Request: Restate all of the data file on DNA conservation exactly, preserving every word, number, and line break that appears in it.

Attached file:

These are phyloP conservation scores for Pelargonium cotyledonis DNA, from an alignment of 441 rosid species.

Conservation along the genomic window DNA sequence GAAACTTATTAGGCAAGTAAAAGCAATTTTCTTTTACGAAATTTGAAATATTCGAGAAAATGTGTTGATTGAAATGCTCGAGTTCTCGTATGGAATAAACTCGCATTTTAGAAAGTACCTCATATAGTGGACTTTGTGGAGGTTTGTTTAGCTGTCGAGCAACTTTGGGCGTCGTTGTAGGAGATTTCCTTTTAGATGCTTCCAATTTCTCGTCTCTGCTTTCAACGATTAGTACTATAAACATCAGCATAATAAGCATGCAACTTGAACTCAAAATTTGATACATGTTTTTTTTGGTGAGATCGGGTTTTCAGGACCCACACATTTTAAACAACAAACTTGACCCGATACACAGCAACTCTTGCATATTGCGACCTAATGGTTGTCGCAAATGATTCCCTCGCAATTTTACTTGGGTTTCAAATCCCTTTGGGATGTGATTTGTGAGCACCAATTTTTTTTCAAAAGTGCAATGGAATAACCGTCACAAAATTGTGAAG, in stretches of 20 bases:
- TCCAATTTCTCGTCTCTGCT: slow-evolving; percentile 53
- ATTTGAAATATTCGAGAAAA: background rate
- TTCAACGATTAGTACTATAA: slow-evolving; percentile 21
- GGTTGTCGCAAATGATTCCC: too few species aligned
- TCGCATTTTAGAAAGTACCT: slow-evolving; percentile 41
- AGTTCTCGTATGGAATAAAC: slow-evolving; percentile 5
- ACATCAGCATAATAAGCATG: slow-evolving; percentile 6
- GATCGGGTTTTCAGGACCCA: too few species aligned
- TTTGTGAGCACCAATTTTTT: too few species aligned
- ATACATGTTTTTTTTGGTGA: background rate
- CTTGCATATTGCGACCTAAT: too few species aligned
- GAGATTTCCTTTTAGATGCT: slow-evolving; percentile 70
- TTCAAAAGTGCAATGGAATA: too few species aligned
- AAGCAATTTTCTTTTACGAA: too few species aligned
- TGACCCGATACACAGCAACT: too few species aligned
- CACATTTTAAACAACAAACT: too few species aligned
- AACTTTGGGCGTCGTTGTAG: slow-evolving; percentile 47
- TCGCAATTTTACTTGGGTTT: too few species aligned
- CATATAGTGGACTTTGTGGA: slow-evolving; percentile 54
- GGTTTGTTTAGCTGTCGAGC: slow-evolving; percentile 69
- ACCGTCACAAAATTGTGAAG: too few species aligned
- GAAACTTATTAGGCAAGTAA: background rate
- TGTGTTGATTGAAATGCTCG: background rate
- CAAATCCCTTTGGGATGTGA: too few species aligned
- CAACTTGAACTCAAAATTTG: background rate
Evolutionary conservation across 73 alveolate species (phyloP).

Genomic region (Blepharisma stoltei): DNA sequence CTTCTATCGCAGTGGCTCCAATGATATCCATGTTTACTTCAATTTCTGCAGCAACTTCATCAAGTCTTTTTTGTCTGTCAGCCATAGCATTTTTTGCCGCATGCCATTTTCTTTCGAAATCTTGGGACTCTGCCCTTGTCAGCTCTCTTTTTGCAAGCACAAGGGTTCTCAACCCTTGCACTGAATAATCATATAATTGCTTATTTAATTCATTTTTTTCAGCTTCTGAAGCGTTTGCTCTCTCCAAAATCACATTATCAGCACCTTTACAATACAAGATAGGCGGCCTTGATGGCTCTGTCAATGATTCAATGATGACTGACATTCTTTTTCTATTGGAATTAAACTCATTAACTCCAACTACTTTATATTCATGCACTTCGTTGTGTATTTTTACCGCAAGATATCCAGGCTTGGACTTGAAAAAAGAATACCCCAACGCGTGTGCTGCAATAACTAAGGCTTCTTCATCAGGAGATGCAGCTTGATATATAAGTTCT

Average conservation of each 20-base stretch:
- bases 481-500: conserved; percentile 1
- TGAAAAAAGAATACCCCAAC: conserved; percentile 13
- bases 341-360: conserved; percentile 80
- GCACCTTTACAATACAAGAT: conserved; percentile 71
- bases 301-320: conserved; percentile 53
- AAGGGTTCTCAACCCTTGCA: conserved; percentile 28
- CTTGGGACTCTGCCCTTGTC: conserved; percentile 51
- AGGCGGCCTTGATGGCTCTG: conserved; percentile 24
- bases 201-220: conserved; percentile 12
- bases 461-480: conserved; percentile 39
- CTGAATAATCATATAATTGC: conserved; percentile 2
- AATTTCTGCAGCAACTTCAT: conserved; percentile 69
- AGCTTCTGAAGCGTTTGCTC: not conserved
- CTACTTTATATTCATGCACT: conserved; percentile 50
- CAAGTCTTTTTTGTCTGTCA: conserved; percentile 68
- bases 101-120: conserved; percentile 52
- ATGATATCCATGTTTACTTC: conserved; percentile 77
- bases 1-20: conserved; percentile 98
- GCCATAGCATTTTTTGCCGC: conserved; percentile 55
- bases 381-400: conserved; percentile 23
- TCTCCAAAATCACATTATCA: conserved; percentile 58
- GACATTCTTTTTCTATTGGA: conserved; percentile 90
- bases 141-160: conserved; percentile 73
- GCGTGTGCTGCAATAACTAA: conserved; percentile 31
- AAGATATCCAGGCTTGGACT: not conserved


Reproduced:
These are phyloP conservation scores for Pelargonium cotyledonis DNA, from an alignment of 441 rosid species.

Conservation along the genomic window DNA sequence GAAACTTATTAGGCAAGTAAAAGCAATTTTCTTTTACGAAATTTGAAATATTCGAGAAAATGTGTTGATTGAAATGCTCGAGTTCTCGTATGGAATAAACTCGCATTTTAGAAAGTACCTCATATAGTGGACTTTGTGGAGGTTTGTTTAGCTGTCGAGCAACTTTGGGCGTCGTTGTAGGAGATTTCCTTTTAGATGCTTCCAATTTCTCGTCTCTGCTTTCAACGATTAGTACTATAAACATCAGCATAATAAGCATGCAACTTGAACTCAAAATTTGATACATGTTTTTTTTGGTGAGATCGGGTTTTCAGGACCCACACATTTTAAACAACAAACTTGACCCGATACACAGCAACTCTTGCATATTGCGACCTAATGGTTGTCGCAAATGATTCCCTCGCAATTTTACTTGGGTTTCAAATCCCTTTGGGATGTGATTTGTGAGCACCAATTTTTTTTCAAAAGTGCAATGGAATAACCGTCACAAAATTGTGAAG, in stretches of 20 bases:
- TCCAATTTCTCGTCTCTGCT: slow-evolving; percentile 53
- ATTTGAAATATTCGAGAAAA: background rate
- TTCAACGATTAGTACTATAA: slow-evolving; percentile 21
- GGTTGTCGCAAATGATTCCC: too few species aligned
- TCGCATTTTAGAAAGTACCT: slow-evolving; percentile 41
- AGTTCTCGTATGGAATAAAC: slow-evolving; percentile 5
- ACATCAGCATAATAAGCATG: slow-evolving; percentile 6
- GATCGGGTTTTCAGGACCCA: too few species aligned
- TTTGTGAGCACCAATTTTTT: too few species aligned
- ATACATGTTTTTTTTGGTGA: background rate
- CTTGCATATTGCGACCTAAT: too few species aligned
- GAGATTTCCTTTTAGATGCT: slow-evolving; percentile 70
- TTCAAAAGTGCAATGGAATA: too few species aligned
- AAGCAATTTTCTTTTACGAA: too few species aligned
- TGACCCGATACACAGCAACT: too few species aligned
- CACATTTTAAACAACAAACT: too few species aligned
- AACTTTGGGCGTCGTTGTAG: slow-evolving; percentile 47
- TCGCAATTTTACTTGGGTTT: too few species aligned
- CATATAGTGGACTTTGTGGA: slow-evolving; percentile 54
- GGTTTGTTTAGCTGTCGAGC: slow-evolving; percentile 69
- ACCGTCACAAAATTGTGAAG: too few species aligned
- GAAACTTATTAGGCAAGTAA: background rate
- TGTGTTGATTGAAATGCTCG: background rate
- CAAATCCCTTTGGGATGTGA: too few species aligned
- CAACTTGAACTCAAAATTTG: background rate
Evolutionary conservation across 73 alveolate species (phyloP).

Genomic region (Blepharisma stoltei): DNA sequence CTTCTATCGCAGTGGCTCCAATGATATCCATGTTTACTTCAATTTCTGCAGCAACTTCATCAAGTCTTTTTTGTCTGTCAGCCATAGCATTTTTTGCCGCATGCCATTTTCTTTCGAAATCTTGGGACTCTGCCCTTGTCAGCTCTCTTTTTGCAAGCACAAGGGTTCTCAACCCTTGCACTGAATAATCATATAATTGCTTATTTAATTCATTTTTTTCAGCTTCTGAAGCGTTTGCTCTCTCCAAAATCACATTATCAGCACCTTTACAATACAAGATAGGCGGCCTTGATGGCTCTGTCAATGATTCAATGATGACTGACATTCTTTTTCTATTGGAATTAAACTCATTAACTCCAACTACTTTATATTCATGCACTTCGTTGTGTATTTTTACCGCAAGATATCCAGGCTTGGACTTGAAAAAAGAATACCCCAACGCGTGTGCTGCAATAACTAAGGCTTCTTCATCAGGAGATGCAGCTTGATATATAAGTTCT

Average conservation of each 20-base stretch:
- bases 481-500: conserved; percentile 1
- TGAAAAAAGAATACCCCAAC: conserved; percentile 13
- bases 341-360: conserved; percentile 80
- GCACCTTTACAATACAAGAT: conserved; percentile 71
- bases 301-320: conserved; percentile 53
- AAGGGTTCTCAACCCTTGCA: conserved; percentile 28
- CTTGGGACTCTGCCCTTGTC: conserved; percentile 51
- AGGCGGCCTTGATGGCTCTG: conserved; percentile 24
- bases 201-220: conserved; percentile 12
- bases 461-480: conserved; percentile 39
- CTGAATAATCATATAATTGC: conserved; percentile 2
- AATTTCTGCAGCAACTTCAT: conserved; percentile 69
- AGCTTCTGAAGCGTTTGCTC: not conserved
- CTACTTTATATTCATGCACT: conserved; percentile 50
- CAAGTCTTTTTTGTCTGTCA: conserved; percentile 68
- bases 101-120: conserved; percentile 52
- ATGATATCCATGTTTACTTC: conserved; percentile 77
- bases 1-20: conserved; percentile 98
- GCCATAGCATTTTTTGCCGC: conserved; percentile 55
- bases 381-400: conserved; percentile 23
- TCTCCAAAATCACATTATCA: conserved; percentile 58
- GACATTCTTTTTCTATTGGA: conserved; percentile 90
- bases 141-160: conserved; percentile 73
- GCGTGTGCTGCAATAACTAA: conserved; percentile 31
- AAGATATCCAGGCTTGGACT: not conserved